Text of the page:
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Back in December, I visited the re-branded bar and restaurant Bourbon & Tunns Tavern (221 N. Broadway) (formerly Palms) in the Third Ward. After having a less than stellar experience, I vowed to return after Christmas to give them a fair shake.
A week later I received an iMessage from a friend that read “There was a fire at Bourbon & Tunns!”
After checking my Twitter and Facebook feeds, I learned that no one was hurt by the fire that started in the building’s basement. No reopening date was set, so all I could do was sit – and drink somewhere else.
It was early March when I noticed a Facebook post from Bourbon & Tunns announcing they’d be reopening mid-month. Since its actual re-opening at the end of March, I’ve visited the Third Ward establishment four times. And only the most recent visit provided a glimmer of hope.
The first three times I visited after the fire, the place wasn’t anything near what I’d define as “customer ready.” The bar was sparsely stocked; there were no beer, wine or whiskey lists; and the cocktail list they did have was printed on a white piece of computer paper that was crinkled and stained. Don’t get me wrong, I have nothing against drink menus on a piece of computer paper, but with most drinks coming with a $10 price tag, I expected better.
The décor, however, was spot on. The dark wood really made the place feel warm and cozy; somewhere I’d see myself fleeing to on a rainy afternoon.
During my visit, I ordered wine and vodka presses. Although we had no idea the price of the glass of wine at the time of the pour, we found out upon receiving our bill that they were $8. The bright spot of most of my visits was the friendly bartender. He would join in on our conversations and his laugh seemed to fill up the empty bar.
My second post-fire visit turned me off the most. It was approximately two weeks after my first visit when my friend Cat and I walked in after trying out Anthony’s on Jefferson. There were a few people at the pub tables by the window, and the bar itself was almost completely full. I was excited at the thought that the management finally had everything ready enough for people to want to pack the place. Oh, was I wrong.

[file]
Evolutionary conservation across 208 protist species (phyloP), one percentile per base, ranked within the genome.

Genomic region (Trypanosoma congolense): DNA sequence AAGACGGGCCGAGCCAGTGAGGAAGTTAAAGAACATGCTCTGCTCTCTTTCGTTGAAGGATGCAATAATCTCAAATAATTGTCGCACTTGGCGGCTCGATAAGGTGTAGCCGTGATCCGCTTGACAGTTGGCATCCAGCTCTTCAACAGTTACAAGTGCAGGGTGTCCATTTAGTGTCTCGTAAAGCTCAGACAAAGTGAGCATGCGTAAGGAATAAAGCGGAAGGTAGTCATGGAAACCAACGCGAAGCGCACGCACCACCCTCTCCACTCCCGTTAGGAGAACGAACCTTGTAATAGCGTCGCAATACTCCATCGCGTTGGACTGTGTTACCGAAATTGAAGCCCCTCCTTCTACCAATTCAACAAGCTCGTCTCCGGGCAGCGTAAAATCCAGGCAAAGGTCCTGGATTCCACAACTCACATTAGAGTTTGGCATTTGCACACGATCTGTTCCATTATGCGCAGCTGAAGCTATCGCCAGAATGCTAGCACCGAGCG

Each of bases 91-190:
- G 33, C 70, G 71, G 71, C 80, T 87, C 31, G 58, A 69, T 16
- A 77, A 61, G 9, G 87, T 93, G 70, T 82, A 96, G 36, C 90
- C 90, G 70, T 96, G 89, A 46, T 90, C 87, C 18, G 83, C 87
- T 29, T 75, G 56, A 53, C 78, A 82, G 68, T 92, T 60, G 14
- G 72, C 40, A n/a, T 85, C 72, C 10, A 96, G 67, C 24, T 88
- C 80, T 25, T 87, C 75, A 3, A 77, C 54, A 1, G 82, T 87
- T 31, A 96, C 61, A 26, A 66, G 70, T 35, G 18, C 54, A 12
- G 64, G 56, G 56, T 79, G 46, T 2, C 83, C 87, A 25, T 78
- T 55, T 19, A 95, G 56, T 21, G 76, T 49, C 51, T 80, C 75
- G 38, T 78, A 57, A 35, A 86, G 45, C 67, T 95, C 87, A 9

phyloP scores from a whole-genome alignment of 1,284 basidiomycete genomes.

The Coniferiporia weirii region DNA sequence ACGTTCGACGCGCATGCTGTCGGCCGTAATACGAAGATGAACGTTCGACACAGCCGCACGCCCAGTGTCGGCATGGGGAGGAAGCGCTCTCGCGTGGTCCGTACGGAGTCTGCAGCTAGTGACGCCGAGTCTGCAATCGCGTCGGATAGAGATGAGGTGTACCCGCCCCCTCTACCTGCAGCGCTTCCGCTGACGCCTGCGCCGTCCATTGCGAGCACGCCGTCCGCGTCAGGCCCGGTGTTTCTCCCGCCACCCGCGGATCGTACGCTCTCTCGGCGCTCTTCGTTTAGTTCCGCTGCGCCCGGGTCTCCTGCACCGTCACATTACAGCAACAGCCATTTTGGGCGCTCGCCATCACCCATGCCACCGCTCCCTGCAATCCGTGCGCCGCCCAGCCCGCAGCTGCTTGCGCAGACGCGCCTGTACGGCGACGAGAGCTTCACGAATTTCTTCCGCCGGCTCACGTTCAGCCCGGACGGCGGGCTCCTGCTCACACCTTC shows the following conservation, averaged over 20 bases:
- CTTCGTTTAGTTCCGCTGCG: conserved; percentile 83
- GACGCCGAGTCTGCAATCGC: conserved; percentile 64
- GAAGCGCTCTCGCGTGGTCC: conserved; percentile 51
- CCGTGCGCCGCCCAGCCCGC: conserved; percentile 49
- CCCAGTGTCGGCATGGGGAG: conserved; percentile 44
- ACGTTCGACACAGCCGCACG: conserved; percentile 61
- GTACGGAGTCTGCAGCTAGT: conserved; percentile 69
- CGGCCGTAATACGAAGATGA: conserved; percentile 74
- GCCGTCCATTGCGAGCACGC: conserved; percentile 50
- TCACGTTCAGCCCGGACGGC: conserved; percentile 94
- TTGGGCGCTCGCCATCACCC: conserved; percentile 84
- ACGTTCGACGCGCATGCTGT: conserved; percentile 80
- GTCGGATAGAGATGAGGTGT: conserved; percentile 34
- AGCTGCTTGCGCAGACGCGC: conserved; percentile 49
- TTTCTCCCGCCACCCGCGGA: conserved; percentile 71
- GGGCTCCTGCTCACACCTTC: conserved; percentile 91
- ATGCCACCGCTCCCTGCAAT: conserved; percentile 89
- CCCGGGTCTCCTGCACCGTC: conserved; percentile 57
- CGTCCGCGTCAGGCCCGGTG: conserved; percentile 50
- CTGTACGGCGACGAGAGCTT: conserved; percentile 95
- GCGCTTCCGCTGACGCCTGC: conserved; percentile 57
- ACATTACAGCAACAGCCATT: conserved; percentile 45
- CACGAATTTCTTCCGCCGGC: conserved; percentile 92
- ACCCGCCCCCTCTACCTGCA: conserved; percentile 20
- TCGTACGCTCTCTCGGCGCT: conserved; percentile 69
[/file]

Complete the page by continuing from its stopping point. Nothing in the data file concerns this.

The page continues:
The bartender, who was not the same jolly guy of visits past, asked what we would like to drink. After perusing the list I became fixated on the Old Fashioned. No price listed, just simply “MP,” so I inquired about the market price. I simply wanted to know what the market price of the cocktail was with the house or rail whiskey, but instead I was given a five minute lecture on how this particular Old Fashioned isn’t what we think of today. He pointed to the menu and to the drink's description, which reads:
“Around 1806 The Balance & Colombian Repository Publication, defined the Cocktail as, spirits of any kind, sugar, water and bitters. In the 1850’s the creation of a new cocktail called the Sazerac caused people to start asking for an ‘Old Fashioned’ Cocktail.”
Essentially, you can choose what kind of alcohol you'd like in your own "Old Fashioned," and as such, the price depends on that. But after answering none of my questions, the bartender seemed shocked when I went with wine instead.
During my last visit, I finally was able to experience some of the positives. First, the jolly bartender was back. Second, there was a hardcover menu that held the cocktail, beer, whiskey and bourbon lists. The wines were on the familiar white crinkled piece of computer paper, but it was an improvement.
I was immediately drawn to the Kim Crawford Sauvignon Blanc as I’ve been hooked on the New Zealand variety since my dad introduced me to it last year. I was a bit shocked to read that a glass of the 2012 wine was $11. I’ve purchased an entire bottle at retail price for $15 at Pick 'n Save, Trader Joe's and Whole Foods, so there was no way I’d pay $11 for one glass. I opted for the $8 Massimo instead.
The remainder of the wine list is made up of a handful of Chardonnays, a Riesling, Pinot Grigio, Pinot Noir, Cabernet Sauvignon, Malbec and Red Zinfandel with glasses ranging from $6-10.
More impressive were the nearly 50 beers and more than 100 varieties of brown liquor ranging from bourbon and scotch, to Irish whiskey and Canadian whisky.
In addition to mainstream offerings such as Jack Daniel’s, Crown Royal, Jim Beam and Bulliet, Bourbon & Tunns carries many varieties from Kentucky bourbon distillers including Johnny Drum, Pure Kentucky, Rowan’s Creek and Black Maple Hill. Beer on tap includes Bridgeport’s Bear Hug Stout, Krombacher, Magners Irish Cider, Big Sky Brewing’s Moose Drool and Lakefront’s Wisconsinite and Fixed Gear.
After my glass of wine, I ordered one of Bourbon & Tunns’ variations on the Old Fashioned called the "Old West." I didn’t get a lecture about its history, but instead was warned the Old West was “hot.”
That could be the understatement of a lifetime. Made with jalapenos, dried cherries, brown sugar and Bulliet Bourbon, the cocktail served in a rocks glass provides more heat than you can imagine. After the first few sips, I was able to enjoy the $9 drink. I found out the hard way that the Old West is not for the weak of heart.
I really tried to give Bourbon & Tunns a fair shake. You could even say I gave them a second, third and fourth chance at showing me a good time. Perhaps if they introduce specials and adjust their pricing I’ll be back. For now, I’ll go elsewhere.
If you’d like to be the judge, check out Bourbon & Tunns Tavern on Facebook for more information.